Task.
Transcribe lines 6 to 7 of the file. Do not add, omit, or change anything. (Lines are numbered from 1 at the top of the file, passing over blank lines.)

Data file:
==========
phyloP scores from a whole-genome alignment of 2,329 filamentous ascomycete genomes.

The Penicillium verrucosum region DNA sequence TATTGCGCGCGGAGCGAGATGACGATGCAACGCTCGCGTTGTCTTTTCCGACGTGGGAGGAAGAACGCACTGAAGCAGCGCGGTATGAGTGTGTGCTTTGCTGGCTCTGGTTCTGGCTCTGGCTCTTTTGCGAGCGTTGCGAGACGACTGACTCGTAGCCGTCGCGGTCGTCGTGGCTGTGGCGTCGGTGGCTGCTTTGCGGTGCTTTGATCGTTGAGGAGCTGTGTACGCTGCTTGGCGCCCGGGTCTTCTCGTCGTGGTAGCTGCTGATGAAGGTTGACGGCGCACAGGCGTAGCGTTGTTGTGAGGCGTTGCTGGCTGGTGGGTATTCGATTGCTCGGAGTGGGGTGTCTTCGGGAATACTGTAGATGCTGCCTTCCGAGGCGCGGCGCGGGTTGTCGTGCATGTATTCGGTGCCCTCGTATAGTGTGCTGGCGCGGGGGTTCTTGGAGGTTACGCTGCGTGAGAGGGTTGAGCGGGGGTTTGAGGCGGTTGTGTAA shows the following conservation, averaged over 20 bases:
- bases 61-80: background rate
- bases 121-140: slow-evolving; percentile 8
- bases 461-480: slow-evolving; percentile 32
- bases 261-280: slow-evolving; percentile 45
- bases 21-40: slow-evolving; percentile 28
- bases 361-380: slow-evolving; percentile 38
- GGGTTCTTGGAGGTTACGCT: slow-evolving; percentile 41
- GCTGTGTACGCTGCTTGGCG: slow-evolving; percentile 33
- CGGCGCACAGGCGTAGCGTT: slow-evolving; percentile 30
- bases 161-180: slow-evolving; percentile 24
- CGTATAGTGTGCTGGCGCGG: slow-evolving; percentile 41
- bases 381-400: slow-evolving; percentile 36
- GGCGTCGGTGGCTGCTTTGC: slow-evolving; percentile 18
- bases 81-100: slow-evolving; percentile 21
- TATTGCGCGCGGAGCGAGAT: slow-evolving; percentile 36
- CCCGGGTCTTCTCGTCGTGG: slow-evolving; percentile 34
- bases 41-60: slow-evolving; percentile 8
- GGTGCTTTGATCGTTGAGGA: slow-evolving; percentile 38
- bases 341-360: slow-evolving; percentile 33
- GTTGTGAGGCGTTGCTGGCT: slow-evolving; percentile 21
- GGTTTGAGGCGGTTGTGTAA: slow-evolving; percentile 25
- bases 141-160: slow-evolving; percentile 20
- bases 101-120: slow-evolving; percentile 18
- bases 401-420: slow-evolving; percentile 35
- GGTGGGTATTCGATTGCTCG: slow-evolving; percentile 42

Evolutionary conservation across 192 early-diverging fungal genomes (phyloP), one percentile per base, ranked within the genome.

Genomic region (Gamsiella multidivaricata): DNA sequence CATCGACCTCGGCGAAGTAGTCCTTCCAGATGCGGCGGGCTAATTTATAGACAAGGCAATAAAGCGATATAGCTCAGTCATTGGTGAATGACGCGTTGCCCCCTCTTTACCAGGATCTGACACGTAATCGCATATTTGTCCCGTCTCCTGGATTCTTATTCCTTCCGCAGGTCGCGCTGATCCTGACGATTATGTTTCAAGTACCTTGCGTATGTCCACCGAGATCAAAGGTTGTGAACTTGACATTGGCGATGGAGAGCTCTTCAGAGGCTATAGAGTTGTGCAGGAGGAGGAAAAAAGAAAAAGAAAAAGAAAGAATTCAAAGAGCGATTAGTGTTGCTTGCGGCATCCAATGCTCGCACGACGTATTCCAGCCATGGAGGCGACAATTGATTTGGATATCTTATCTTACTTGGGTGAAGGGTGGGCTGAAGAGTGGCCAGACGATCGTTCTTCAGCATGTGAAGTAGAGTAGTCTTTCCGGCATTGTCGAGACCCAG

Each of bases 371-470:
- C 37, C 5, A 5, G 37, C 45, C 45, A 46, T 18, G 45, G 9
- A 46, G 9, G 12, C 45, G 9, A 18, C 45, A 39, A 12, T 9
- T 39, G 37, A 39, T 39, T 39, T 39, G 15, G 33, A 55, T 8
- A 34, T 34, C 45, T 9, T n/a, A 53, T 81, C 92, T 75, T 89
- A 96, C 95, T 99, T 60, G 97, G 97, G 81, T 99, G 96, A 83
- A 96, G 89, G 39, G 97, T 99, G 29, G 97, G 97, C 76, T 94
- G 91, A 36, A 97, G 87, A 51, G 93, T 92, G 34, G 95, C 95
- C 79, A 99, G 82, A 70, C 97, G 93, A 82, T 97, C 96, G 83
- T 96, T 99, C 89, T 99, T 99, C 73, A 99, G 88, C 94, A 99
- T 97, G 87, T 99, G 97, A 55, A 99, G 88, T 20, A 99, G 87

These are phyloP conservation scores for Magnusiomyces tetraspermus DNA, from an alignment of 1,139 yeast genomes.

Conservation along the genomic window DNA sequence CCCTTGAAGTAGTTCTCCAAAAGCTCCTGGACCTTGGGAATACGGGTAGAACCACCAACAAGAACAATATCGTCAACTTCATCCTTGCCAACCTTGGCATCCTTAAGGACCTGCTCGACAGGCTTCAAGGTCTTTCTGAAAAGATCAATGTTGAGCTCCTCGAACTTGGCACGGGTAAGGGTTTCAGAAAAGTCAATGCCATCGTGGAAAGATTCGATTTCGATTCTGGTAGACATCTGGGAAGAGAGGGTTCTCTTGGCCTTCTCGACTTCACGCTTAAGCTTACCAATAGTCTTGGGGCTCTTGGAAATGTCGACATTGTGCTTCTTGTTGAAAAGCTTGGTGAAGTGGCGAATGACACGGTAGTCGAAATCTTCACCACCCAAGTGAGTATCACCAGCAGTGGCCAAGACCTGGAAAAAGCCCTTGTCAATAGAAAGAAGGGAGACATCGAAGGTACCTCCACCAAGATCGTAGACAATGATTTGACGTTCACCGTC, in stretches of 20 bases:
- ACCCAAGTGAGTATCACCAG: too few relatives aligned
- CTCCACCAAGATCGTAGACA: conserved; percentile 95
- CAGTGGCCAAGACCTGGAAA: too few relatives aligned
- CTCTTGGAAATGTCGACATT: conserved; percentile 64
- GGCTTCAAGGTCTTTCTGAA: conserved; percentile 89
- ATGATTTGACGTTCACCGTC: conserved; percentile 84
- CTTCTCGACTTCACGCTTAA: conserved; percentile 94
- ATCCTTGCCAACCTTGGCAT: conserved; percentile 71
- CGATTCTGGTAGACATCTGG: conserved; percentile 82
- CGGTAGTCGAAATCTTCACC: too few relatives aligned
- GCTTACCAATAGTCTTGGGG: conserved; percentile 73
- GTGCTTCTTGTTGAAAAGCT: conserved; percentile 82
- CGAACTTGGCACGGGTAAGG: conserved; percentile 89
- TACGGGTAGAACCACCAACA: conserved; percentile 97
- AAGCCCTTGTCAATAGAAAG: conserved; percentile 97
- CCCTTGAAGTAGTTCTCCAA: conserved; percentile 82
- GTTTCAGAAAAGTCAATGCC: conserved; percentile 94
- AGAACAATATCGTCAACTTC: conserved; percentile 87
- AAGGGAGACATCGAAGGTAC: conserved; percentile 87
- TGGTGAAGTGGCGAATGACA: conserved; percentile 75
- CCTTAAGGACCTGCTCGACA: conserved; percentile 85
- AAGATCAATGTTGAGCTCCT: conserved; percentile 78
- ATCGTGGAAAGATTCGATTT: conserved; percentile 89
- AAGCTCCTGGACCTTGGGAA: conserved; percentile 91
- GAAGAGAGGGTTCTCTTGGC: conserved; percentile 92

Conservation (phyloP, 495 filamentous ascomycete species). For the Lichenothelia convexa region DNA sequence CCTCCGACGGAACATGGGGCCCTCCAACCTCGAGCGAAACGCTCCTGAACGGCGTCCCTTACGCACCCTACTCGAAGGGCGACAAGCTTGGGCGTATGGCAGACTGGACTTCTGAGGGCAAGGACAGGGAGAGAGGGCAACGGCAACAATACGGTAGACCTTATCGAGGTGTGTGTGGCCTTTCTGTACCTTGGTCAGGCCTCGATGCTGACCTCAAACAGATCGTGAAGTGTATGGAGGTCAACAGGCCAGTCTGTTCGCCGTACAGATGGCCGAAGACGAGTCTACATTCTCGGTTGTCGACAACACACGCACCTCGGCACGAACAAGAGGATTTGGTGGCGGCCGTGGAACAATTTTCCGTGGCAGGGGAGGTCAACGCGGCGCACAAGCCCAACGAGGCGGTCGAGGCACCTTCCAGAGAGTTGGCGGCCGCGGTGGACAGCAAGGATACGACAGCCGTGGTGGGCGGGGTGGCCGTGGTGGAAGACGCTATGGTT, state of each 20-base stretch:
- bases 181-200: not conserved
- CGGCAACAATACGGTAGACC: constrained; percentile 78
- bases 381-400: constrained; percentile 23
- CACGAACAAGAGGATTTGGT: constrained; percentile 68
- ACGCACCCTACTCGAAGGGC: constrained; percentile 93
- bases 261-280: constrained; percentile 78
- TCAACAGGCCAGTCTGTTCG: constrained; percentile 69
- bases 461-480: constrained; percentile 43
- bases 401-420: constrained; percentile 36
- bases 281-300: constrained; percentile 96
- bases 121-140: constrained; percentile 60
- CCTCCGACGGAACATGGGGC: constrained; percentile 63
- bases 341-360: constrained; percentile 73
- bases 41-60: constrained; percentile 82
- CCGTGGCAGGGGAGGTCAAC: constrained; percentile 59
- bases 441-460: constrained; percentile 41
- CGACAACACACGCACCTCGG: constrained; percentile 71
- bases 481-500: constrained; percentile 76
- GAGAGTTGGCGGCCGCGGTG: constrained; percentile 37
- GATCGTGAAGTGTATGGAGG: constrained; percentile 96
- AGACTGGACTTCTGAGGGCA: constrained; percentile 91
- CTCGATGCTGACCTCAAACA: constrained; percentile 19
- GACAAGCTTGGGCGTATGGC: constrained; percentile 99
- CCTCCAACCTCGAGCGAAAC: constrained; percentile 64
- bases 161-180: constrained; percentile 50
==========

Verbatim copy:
- bases 261-280: slow-evolving; percentile 45
- bases 21-40: slow-evolving; percentile 28